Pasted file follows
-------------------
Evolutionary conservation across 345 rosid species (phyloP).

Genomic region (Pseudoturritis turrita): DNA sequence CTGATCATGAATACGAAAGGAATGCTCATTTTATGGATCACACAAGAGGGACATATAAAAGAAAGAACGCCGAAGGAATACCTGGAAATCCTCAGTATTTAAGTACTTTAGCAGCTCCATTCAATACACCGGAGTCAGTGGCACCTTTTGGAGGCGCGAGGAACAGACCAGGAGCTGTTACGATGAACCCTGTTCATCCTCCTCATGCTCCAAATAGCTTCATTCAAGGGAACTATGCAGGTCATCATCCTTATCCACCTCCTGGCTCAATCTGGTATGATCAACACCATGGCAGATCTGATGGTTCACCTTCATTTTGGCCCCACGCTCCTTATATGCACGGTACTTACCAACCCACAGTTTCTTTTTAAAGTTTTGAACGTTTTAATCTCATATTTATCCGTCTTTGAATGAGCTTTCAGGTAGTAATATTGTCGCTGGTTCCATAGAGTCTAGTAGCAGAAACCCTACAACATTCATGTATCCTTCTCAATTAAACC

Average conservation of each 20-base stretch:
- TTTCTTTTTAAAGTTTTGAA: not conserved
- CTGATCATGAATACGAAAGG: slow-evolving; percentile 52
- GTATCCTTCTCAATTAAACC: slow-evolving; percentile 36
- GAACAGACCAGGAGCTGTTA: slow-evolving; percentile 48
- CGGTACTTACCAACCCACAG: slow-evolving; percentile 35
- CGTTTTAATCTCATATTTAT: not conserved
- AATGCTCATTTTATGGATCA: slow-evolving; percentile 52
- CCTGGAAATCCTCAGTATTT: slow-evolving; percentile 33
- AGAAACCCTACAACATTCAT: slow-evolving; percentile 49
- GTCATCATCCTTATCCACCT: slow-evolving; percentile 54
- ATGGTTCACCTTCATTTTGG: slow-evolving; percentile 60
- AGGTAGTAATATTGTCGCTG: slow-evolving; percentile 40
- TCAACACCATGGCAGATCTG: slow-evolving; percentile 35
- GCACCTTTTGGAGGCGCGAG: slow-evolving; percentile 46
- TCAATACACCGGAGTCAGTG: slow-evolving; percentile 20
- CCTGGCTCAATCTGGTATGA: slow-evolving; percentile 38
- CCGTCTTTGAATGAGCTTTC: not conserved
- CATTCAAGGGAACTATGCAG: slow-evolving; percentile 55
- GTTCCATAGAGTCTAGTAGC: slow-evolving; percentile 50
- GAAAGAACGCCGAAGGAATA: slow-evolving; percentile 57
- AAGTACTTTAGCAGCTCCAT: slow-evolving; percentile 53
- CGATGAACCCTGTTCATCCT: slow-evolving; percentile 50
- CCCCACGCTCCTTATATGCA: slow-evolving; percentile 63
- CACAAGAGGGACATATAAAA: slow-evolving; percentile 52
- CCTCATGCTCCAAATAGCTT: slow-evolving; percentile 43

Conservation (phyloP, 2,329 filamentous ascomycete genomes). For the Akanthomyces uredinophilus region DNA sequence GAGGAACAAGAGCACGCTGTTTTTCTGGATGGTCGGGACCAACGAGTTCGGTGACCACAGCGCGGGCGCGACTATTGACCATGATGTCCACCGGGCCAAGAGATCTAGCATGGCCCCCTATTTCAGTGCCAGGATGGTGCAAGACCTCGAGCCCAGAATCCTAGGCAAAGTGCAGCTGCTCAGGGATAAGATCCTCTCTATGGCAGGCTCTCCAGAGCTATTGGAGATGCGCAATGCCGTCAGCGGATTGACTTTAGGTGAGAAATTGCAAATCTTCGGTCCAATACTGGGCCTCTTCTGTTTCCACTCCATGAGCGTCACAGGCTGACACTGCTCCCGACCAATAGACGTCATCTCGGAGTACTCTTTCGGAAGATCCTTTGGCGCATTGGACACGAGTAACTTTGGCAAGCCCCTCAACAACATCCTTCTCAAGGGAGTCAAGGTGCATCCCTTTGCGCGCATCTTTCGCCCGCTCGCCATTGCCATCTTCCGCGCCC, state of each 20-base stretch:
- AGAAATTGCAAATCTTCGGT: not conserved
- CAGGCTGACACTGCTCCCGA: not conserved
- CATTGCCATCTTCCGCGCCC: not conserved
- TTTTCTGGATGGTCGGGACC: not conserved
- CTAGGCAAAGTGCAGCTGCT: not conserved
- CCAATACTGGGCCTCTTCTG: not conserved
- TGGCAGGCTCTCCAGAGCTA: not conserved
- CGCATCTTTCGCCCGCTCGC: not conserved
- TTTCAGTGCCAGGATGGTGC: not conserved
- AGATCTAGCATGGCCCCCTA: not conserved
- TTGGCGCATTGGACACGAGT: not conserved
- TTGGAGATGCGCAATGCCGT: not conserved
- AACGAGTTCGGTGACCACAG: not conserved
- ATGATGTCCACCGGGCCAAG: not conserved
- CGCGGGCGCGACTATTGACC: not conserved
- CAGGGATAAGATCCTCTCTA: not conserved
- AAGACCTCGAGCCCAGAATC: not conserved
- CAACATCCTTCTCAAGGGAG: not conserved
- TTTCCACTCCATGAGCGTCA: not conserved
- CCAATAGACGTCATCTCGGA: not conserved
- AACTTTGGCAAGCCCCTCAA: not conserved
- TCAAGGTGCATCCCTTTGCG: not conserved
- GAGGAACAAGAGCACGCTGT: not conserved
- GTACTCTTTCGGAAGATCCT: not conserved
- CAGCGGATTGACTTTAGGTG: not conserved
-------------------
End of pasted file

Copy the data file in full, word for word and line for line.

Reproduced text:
Evolutionary conservation across 345 rosid species (phyloP).

Genomic region (Pseudoturritis turrita): DNA sequence CTGATCATGAATACGAAAGGAATGCTCATTTTATGGATCACACAAGAGGGACATATAAAAGAAAGAACGCCGAAGGAATACCTGGAAATCCTCAGTATTTAAGTACTTTAGCAGCTCCATTCAATACACCGGAGTCAGTGGCACCTTTTGGAGGCGCGAGGAACAGACCAGGAGCTGTTACGATGAACCCTGTTCATCCTCCTCATGCTCCAAATAGCTTCATTCAAGGGAACTATGCAGGTCATCATCCTTATCCACCTCCTGGCTCAATCTGGTATGATCAACACCATGGCAGATCTGATGGTTCACCTTCATTTTGGCCCCACGCTCCTTATATGCACGGTACTTACCAACCCACAGTTTCTTTTTAAAGTTTTGAACGTTTTAATCTCATATTTATCCGTCTTTGAATGAGCTTTCAGGTAGTAATATTGTCGCTGGTTCCATAGAGTCTAGTAGCAGAAACCCTACAACATTCATGTATCCTTCTCAATTAAACC

Average conservation of each 20-base stretch:
- TTTCTTTTTAAAGTTTTGAA: not conserved
- CTGATCATGAATACGAAAGG: slow-evolving; percentile 52
- GTATCCTTCTCAATTAAACC: slow-evolving; percentile 36
- GAACAGACCAGGAGCTGTTA: slow-evolving; percentile 48
- CGGTACTTACCAACCCACAG: slow-evolving; percentile 35
- CGTTTTAATCTCATATTTAT: not conserved
- AATGCTCATTTTATGGATCA: slow-evolving; percentile 52
- CCTGGAAATCCTCAGTATTT: slow-evolving; percentile 33
- AGAAACCCTACAACATTCAT: slow-evolving; percentile 49
- GTCATCATCCTTATCCACCT: slow-evolving; percentile 54
- ATGGTTCACCTTCATTTTGG: slow-evolving; percentile 60
- AGGTAGTAATATTGTCGCTG: slow-evolving; percentile 40
- TCAACACCATGGCAGATCTG: slow-evolving; percentile 35
- GCACCTTTTGGAGGCGCGAG: slow-evolving; percentile 46
- TCAATACACCGGAGTCAGTG: slow-evolving; percentile 20
- CCTGGCTCAATCTGGTATGA: slow-evolving; percentile 38
- CCGTCTTTGAATGAGCTTTC: not conserved
- CATTCAAGGGAACTATGCAG: slow-evolving; percentile 55
- GTTCCATAGAGTCTAGTAGC: slow-evolving; percentile 50
- GAAAGAACGCCGAAGGAATA: slow-evolving; percentile 57
- AAGTACTTTAGCAGCTCCAT: slow-evolving; percentile 53
- CGATGAACCCTGTTCATCCT: slow-evolving; percentile 50
- CCCCACGCTCCTTATATGCA: slow-evolving; percentile 63
- CACAAGAGGGACATATAAAA: slow-evolving; percentile 52
- CCTCATGCTCCAAATAGCTT: slow-evolving; percentile 43

Conservation (phyloP, 2,329 filamentous ascomycete genomes). For the Akanthomyces uredinophilus region DNA sequence GAGGAACAAGAGCACGCTGTTTTTCTGGATGGTCGGGACCAACGAGTTCGGTGACCACAGCGCGGGCGCGACTATTGACCATGATGTCCACCGGGCCAAGAGATCTAGCATGGCCCCCTATTTCAGTGCCAGGATGGTGCAAGACCTCGAGCCCAGAATCCTAGGCAAAGTGCAGCTGCTCAGGGATAAGATCCTCTCTATGGCAGGCTCTCCAGAGCTATTGGAGATGCGCAATGCCGTCAGCGGATTGACTTTAGGTGAGAAATTGCAAATCTTCGGTCCAATACTGGGCCTCTTCTGTTTCCACTCCATGAGCGTCACAGGCTGACACTGCTCCCGACCAATAGACGTCATCTCGGAGTACTCTTTCGGAAGATCCTTTGGCGCATTGGACACGAGTAACTTTGGCAAGCCCCTCAACAACATCCTTCTCAAGGGAGTCAAGGTGCATCCCTTTGCGCGCATCTTTCGCCCGCTCGCCATTGCCATCTTCCGCGCCC, state of each 20-base stretch:
- AGAAATTGCAAATCTTCGGT: not conserved
- CAGGCTGACACTGCTCCCGA: not conserved
- CATTGCCATCTTCCGCGCCC: not conserved
- TTTTCTGGATGGTCGGGACC: not conserved
- CTAGGCAAAGTGCAGCTGCT: not conserved
- CCAATACTGGGCCTCTTCTG: not conserved
- TGGCAGGCTCTCCAGAGCTA: not conserved
- CGCATCTTTCGCCCGCTCGC: not conserved
- TTTCAGTGCCAGGATGGTGC: not conserved
- AGATCTAGCATGGCCCCCTA: not conserved
- TTGGCGCATTGGACACGAGT: not conserved
- TTGGAGATGCGCAATGCCGT: not conserved
- AACGAGTTCGGTGACCACAG: not conserved
- ATGATGTCCACCGGGCCAAG: not conserved
- CGCGGGCGCGACTATTGACC: not conserved
- CAGGGATAAGATCCTCTCTA: not conserved
- AAGACCTCGAGCCCAGAATC: not conserved
- CAACATCCTTCTCAAGGGAG: not conserved
- TTTCCACTCCATGAGCGTCA: not conserved
- CCAATAGACGTCATCTCGGA: not conserved
- AACTTTGGCAAGCCCCTCAA: not conserved
- TCAAGGTGCATCCCTTTGCG: not conserved
- GAGGAACAAGAGCACGCTGT: not conserved
- GTACTCTTTCGGAAGATCCT: not conserved
- CAGCGGATTGACTTTAGGTG: not conserved